To wean me away from Brownsville, all Columbia had had to do was give me the superior liberal education it did: in giving me such an education it was working a radical change in my tastes, and in changing my tastes it was ensuring that I would no longer be comfortable in the world from which I had come. For taste is an overwhelmingly important sociological force, capable by itself of turning strangers into brothers and brothers into strangers.
Ambition, status, taste, attitude, sensibility—they are the same categories and preoccupations of the writers in Wolfe’s anthology of the New Journalism. Podhoretz’s innovation—to his critics, his sin—was to apply this style of thought not to stock cars, boxers, surfers, bikers, astronauts, hippies, Californians, soldiers, and Frank Sinatra but to the intellectuals themselves.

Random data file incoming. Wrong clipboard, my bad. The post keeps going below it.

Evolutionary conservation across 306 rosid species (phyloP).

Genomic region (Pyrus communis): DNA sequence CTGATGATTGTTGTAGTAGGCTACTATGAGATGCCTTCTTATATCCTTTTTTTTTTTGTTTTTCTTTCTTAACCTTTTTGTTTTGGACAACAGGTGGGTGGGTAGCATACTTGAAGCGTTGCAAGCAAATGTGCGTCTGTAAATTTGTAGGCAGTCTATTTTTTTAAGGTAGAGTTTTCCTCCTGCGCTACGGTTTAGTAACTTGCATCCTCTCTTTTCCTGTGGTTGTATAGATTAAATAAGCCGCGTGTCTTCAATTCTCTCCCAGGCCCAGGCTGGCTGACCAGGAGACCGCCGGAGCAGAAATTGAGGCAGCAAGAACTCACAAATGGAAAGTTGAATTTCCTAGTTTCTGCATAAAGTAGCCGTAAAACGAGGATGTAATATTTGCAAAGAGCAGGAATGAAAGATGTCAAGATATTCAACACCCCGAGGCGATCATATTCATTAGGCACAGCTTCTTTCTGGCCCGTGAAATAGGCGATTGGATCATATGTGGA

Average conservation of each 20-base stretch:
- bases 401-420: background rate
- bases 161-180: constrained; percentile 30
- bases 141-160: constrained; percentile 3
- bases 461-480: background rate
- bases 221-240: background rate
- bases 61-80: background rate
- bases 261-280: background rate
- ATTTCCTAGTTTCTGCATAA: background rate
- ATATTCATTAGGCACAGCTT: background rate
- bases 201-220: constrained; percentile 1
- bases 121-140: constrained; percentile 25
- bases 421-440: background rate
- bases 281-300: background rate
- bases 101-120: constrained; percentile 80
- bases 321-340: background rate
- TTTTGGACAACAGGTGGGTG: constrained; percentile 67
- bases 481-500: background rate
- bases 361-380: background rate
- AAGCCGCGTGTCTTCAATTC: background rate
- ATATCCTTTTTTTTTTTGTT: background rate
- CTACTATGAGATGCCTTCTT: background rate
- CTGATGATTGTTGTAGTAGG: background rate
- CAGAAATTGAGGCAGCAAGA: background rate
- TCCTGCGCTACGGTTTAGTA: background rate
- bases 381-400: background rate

Fitting, then, that his inspiration was the one New Journalist whose stature was for a time comparable to Wolfe’s:
For several years I toyed with the idea of doing a book about Mailer that would focus on the problem of success, but in the end I decided that if I ever did work up the nerve to write about this problem, I would have to do it without hiding behind him or anyone else. Such a book, I thought, ought properly to be written in the first person, and it ought in itself to constitute a frank, Mailer-like bid for literary distinction, fame, and money all in one package: otherwise it would be unable to extricate itself from the toils of the dirty little secret.
I just have.
And the world is better for it.